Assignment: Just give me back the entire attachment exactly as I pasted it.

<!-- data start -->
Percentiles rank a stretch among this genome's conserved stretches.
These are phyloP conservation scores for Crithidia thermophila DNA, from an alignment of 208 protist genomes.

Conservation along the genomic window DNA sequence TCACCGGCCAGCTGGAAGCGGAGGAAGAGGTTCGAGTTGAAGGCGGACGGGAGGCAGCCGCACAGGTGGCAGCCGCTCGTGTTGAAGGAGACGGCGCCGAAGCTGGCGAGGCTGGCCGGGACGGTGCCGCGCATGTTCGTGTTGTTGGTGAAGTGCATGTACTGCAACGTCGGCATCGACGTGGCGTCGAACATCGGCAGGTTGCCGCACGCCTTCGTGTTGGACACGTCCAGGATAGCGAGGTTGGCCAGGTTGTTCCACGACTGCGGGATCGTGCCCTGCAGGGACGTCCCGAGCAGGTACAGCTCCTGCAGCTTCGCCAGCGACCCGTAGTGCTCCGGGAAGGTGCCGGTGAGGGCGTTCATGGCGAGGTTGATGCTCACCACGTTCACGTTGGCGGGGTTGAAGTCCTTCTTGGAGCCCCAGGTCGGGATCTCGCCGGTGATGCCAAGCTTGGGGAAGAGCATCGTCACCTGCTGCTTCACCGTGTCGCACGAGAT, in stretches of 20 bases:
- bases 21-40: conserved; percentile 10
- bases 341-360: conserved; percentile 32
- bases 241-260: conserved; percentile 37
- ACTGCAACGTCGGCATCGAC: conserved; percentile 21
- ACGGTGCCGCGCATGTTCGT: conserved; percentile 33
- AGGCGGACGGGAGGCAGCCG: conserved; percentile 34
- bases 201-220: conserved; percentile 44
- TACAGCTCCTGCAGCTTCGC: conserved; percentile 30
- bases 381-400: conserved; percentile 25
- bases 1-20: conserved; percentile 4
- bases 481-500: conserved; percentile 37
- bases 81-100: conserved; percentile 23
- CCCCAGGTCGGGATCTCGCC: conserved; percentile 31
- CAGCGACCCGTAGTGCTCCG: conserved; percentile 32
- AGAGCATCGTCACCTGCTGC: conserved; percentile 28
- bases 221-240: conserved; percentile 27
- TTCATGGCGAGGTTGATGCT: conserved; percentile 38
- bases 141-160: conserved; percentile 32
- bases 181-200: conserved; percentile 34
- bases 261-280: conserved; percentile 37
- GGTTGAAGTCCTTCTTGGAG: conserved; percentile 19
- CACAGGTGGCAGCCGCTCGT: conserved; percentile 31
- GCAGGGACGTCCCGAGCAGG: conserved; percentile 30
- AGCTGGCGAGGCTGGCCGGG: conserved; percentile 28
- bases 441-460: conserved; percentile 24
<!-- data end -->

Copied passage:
Percentiles rank a stretch among this genome's conserved stretches.
These are phyloP conservation scores for Crithidia thermophila DNA, from an alignment of 208 protist genomes.

Conservation along the genomic window DNA sequence TCACCGGCCAGCTGGAAGCGGAGGAAGAGGTTCGAGTTGAAGGCGGACGGGAGGCAGCCGCACAGGTGGCAGCCGCTCGTGTTGAAGGAGACGGCGCCGAAGCTGGCGAGGCTGGCCGGGACGGTGCCGCGCATGTTCGTGTTGTTGGTGAAGTGCATGTACTGCAACGTCGGCATCGACGTGGCGTCGAACATCGGCAGGTTGCCGCACGCCTTCGTGTTGGACACGTCCAGGATAGCGAGGTTGGCCAGGTTGTTCCACGACTGCGGGATCGTGCCCTGCAGGGACGTCCCGAGCAGGTACAGCTCCTGCAGCTTCGCCAGCGACCCGTAGTGCTCCGGGAAGGTGCCGGTGAGGGCGTTCATGGCGAGGTTGATGCTCACCACGTTCACGTTGGCGGGGTTGAAGTCCTTCTTGGAGCCCCAGGTCGGGATCTCGCCGGTGATGCCAAGCTTGGGGAAGAGCATCGTCACCTGCTGCTTCACCGTGTCGCACGAGAT, in stretches of 20 bases:
- bases 21-40: conserved; percentile 10
- bases 341-360: conserved; percentile 32
- bases 241-260: conserved; percentile 37
- ACTGCAACGTCGGCATCGAC: conserved; percentile 21
- ACGGTGCCGCGCATGTTCGT: conserved; percentile 33
- AGGCGGACGGGAGGCAGCCG: conserved; percentile 34
- bases 201-220: conserved; percentile 44
- TACAGCTCCTGCAGCTTCGC: conserved; percentile 30
- bases 381-400: conserved; percentile 25
- bases 1-20: conserved; percentile 4
- bases 481-500: conserved; percentile 37
- bases 81-100: conserved; percentile 23
- CCCCAGGTCGGGATCTCGCC: conserved; percentile 31
- CAGCGACCCGTAGTGCTCCG: conserved; percentile 32
- AGAGCATCGTCACCTGCTGC: conserved; percentile 28
- bases 221-240: conserved; percentile 27
- TTCATGGCGAGGTTGATGCT: conserved; percentile 38
- bases 141-160: conserved; percentile 32
- bases 181-200: conserved; percentile 34
- bases 261-280: conserved; percentile 37
- GGTTGAAGTCCTTCTTGGAG: conserved; percentile 19
- CACAGGTGGCAGCCGCTCGT: conserved; percentile 31
- GCAGGGACGTCCCGAGCAGG: conserved; percentile 30
- AGCTGGCGAGGCTGGCCGGG: conserved; percentile 28
- bases 441-460: conserved; percentile 24